Written by cycleguy on October 21st, 2014

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The Church exists for nothing else but to draw men into Christ, to make them little Christs. If we are not doing that, all the cathedrals, clergy, missions, sermons, even the Bible itself, are simply a waste of time. C.S. Lewis 

So begins the chapter in Matthew’s book curiously titled “Jesus-Centered Flower Committee.” I have to admit I raised an eyebrow or two with that title wondering what in the world he was getting into. Honestly, the first couple pages didn’t reveal to me what he was talking about either. It wasn’t until I was about six pages in that I began to catch what Matt was referring to. Of all things it was found in a story about Van Halen. When Van Halen was in their hey day they traveled with nine semis of equipment. So it was absolutely essential the venue where they were to perform be prepared. So they had a rider in their contract: a bowl of M&Ms with NO brown ones. David Lee Roth wrote that if he walked into a dressing room before a show and noticed brown M&Ms, he immediately ordered a line check. It spoke to them of a venue not prepared for their show.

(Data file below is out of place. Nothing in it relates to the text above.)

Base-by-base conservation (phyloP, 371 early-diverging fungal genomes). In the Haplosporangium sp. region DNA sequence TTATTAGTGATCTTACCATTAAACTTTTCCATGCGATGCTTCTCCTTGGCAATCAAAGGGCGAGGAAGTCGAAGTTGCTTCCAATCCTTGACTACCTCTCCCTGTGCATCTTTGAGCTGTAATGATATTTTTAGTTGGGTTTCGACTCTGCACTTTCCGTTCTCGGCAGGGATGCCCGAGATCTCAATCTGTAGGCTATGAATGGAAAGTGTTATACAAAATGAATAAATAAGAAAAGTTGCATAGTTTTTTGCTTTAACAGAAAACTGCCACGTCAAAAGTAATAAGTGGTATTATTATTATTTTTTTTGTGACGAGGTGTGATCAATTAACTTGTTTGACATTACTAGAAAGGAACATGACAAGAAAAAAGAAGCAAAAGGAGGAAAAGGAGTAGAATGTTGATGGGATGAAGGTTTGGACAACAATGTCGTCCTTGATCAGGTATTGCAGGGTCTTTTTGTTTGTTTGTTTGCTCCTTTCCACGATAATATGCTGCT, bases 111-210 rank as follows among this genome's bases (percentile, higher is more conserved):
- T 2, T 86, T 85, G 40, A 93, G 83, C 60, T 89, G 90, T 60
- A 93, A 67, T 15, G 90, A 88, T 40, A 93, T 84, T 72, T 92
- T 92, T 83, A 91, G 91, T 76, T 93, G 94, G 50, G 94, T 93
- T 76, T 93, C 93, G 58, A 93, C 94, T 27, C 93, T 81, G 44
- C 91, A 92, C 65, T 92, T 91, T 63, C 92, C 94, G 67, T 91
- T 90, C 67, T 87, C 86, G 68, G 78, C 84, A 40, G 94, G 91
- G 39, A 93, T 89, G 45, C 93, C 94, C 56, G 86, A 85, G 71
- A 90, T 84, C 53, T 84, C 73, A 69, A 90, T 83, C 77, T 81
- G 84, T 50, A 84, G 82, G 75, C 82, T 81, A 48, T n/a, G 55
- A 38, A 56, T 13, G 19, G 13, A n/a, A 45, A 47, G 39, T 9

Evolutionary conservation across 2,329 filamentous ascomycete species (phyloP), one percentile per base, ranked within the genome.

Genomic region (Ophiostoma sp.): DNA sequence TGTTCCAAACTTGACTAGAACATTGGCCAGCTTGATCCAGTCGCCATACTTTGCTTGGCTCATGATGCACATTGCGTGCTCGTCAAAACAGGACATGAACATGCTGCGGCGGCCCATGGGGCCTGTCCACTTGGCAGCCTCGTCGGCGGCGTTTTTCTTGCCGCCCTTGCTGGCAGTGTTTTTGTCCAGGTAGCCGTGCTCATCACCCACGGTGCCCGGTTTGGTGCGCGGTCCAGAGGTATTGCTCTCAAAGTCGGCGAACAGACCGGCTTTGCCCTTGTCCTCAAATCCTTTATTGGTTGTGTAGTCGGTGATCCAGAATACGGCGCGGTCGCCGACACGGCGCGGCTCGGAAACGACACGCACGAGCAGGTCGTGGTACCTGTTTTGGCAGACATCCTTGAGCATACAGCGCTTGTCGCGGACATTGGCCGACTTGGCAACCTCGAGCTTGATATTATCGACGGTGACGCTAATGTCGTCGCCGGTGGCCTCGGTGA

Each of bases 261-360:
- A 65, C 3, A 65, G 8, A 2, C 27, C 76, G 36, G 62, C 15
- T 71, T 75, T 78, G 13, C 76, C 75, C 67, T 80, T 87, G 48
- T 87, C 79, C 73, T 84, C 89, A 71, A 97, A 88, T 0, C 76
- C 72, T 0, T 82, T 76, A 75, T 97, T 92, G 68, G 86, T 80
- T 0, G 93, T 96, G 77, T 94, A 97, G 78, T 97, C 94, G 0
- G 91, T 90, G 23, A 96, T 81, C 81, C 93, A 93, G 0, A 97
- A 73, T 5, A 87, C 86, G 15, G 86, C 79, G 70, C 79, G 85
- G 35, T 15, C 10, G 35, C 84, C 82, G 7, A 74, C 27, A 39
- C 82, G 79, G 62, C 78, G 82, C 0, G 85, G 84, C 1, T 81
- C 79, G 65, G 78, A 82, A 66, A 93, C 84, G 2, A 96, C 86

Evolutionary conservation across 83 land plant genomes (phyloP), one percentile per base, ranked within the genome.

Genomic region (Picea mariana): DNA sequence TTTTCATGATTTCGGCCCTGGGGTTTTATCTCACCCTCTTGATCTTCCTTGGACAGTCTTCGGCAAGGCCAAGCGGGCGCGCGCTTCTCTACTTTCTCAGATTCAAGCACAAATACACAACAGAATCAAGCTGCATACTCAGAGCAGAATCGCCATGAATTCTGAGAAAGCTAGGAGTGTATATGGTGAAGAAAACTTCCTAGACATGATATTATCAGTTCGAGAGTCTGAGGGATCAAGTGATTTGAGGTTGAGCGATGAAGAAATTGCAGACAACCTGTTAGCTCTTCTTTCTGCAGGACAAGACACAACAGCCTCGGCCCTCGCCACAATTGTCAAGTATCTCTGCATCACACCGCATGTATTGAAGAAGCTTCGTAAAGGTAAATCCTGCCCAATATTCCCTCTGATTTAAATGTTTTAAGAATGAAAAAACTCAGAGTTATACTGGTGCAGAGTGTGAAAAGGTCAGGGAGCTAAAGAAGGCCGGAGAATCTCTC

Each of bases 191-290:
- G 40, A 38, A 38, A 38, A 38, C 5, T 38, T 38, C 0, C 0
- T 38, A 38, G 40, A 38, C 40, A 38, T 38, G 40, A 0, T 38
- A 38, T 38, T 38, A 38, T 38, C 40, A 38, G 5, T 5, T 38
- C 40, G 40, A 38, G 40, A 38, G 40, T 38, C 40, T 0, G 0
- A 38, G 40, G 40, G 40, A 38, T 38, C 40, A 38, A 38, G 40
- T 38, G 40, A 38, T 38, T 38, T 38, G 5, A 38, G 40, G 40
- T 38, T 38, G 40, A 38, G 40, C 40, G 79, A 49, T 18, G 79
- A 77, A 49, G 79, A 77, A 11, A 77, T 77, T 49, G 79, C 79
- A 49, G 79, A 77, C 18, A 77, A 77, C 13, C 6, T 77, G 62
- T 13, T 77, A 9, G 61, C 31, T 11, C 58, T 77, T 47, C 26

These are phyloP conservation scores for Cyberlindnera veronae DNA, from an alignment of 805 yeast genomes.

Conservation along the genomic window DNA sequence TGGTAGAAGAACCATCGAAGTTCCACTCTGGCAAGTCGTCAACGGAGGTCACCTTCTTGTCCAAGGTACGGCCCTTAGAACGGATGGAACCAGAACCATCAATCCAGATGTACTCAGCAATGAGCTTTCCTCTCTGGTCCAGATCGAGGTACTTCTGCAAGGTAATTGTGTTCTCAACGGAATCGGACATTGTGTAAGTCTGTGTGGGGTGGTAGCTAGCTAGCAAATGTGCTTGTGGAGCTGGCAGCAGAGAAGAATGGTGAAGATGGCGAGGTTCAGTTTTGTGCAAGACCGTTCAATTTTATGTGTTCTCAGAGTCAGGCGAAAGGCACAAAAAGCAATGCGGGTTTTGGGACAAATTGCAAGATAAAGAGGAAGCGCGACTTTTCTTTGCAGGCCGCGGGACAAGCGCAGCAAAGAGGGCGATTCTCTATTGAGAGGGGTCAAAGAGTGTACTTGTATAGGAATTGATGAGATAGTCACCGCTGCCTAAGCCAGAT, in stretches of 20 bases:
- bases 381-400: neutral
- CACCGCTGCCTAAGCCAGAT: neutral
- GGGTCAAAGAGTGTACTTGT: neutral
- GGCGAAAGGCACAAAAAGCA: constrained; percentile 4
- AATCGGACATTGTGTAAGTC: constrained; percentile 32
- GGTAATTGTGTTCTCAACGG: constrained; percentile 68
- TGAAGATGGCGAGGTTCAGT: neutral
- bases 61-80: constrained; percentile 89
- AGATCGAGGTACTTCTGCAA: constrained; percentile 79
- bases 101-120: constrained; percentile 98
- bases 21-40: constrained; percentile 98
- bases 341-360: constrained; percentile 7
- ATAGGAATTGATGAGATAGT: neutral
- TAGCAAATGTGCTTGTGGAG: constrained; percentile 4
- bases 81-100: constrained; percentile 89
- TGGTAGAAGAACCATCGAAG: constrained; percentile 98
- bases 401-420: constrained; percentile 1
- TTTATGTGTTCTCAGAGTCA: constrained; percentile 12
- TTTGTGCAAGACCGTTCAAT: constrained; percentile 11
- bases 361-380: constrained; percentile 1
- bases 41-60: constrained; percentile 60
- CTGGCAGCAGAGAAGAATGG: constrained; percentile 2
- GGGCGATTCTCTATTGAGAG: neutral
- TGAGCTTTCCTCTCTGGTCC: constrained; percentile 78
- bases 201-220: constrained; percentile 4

Attention to details. Small details tell a lot. Many churches pay no attention to details…big or small. The lack of preparation is glaring. I realize there can be a fine line between obsessiveness and excellence, but preparation is a necessity. “Flying by the seat of our pants’ is not a good practice for a church to get into. It can often become a substitute word for laziness.

My take: when people come to OVCF to worship or to visit, I do want things to run smoothly. Glitches happen, but a regular habit of things happening does not bode well. Musicians who have not practiced and think all they have to do is show up is not preparation, nor is it giving the best you have. A pastor who says on a weekly basis “I didn’t have time to study so…” or “I don’t study I wait for God to reveal the sermon to me” is saying, “I am lazy and don’t want to study so I’m taking the blame God way out.” Sorry that doesn’t fly with me. That is also MHO.

The flip side of this is the necessity for allowing the Spirit to move and work. We can be programmed to death and on such a tight schedule that if the Holy Spirit did show up He would have to make an appointment.

What is your take on this? Where is the line between too much prep and not enough?


24 Comments so far ↓

  1. floyd says: